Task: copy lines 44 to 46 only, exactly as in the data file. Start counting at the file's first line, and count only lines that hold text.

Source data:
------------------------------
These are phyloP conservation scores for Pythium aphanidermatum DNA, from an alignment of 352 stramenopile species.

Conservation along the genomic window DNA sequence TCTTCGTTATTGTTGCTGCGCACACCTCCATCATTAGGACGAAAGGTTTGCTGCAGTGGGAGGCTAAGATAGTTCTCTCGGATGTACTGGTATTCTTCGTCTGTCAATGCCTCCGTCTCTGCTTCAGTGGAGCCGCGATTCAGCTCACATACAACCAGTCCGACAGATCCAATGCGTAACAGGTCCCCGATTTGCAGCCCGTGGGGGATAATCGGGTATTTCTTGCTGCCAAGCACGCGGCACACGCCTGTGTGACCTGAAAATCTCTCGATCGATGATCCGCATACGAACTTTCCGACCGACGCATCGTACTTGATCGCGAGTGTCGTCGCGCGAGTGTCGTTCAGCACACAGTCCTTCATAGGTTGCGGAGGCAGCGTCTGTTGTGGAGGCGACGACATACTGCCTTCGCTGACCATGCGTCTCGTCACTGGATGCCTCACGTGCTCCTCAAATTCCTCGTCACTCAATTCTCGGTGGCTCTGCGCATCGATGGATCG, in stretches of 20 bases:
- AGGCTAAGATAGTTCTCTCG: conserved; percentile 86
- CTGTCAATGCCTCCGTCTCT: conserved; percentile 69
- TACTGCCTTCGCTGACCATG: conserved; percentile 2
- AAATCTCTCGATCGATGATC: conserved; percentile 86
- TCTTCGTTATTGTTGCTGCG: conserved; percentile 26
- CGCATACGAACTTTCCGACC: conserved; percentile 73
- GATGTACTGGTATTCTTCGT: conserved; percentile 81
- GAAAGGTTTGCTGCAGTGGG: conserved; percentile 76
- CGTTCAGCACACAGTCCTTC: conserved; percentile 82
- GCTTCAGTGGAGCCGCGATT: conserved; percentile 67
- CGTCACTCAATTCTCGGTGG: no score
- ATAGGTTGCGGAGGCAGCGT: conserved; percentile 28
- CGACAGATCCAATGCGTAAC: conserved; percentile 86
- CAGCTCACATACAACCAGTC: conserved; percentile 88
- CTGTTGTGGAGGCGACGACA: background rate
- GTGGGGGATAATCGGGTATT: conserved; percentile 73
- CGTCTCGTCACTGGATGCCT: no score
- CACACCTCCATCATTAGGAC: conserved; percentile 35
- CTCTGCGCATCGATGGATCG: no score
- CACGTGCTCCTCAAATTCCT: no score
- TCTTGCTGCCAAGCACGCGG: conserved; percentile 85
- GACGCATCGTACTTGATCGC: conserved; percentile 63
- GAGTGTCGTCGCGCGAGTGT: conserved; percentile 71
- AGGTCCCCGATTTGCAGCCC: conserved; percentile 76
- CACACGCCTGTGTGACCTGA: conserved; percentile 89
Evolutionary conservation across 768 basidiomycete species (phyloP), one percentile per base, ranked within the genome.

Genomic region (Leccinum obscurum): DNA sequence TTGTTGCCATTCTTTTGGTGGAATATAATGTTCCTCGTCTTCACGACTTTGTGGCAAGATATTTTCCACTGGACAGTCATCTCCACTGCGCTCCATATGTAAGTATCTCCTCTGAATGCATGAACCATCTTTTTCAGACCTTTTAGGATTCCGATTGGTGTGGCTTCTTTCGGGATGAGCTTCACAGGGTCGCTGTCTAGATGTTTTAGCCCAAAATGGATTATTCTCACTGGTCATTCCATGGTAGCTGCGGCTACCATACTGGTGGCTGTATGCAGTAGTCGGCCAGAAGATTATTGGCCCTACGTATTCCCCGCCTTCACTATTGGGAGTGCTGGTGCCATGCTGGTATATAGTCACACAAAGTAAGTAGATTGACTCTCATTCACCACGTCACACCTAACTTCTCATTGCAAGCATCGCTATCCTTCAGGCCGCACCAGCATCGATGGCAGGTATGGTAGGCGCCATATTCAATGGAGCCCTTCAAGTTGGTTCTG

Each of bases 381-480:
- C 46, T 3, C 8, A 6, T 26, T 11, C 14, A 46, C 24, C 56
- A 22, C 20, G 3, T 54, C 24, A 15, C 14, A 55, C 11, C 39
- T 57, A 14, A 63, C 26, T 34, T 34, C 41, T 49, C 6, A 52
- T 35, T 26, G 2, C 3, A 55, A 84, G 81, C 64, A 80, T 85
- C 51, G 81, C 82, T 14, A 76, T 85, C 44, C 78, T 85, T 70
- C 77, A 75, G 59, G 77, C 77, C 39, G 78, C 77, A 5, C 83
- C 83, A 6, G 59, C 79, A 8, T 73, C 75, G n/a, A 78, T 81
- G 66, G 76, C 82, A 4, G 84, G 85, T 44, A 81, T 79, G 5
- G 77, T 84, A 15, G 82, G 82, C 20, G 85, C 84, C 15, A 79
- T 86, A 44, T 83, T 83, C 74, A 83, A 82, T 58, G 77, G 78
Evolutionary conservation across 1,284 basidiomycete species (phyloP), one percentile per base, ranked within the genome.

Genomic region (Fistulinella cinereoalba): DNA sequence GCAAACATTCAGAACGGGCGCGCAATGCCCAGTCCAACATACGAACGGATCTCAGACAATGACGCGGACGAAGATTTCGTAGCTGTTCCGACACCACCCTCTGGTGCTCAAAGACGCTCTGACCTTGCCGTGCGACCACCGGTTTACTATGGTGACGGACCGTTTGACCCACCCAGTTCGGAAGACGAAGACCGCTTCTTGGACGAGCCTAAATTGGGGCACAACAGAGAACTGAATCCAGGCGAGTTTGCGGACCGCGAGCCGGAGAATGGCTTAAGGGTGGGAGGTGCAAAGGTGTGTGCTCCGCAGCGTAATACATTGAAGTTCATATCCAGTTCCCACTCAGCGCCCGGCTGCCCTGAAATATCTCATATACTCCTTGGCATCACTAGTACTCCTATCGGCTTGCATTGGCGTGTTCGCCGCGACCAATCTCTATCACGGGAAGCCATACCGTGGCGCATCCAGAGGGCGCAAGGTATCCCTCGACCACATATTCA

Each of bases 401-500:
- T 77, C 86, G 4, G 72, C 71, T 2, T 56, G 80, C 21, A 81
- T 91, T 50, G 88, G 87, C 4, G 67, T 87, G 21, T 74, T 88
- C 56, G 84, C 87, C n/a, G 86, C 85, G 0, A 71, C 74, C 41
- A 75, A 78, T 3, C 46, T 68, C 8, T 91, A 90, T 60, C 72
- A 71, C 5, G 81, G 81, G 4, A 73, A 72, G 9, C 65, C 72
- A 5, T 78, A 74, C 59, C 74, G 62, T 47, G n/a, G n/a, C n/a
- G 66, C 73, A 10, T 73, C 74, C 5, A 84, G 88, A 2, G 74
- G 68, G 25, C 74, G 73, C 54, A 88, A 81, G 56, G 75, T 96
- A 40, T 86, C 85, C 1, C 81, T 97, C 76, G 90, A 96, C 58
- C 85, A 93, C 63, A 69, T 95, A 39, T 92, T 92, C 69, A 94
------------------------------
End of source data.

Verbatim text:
- T 77, C 86, G 4, G 72, C 71, T 2, T 56, G 80, C 21, A 81
- T 91, T 50, G 88, G 87, C 4, G 67, T 87, G 21, T 74, T 88
- C 56, G 84, C 87, C n/a, G 86, C 85, G 0, A 71, C 74, C 41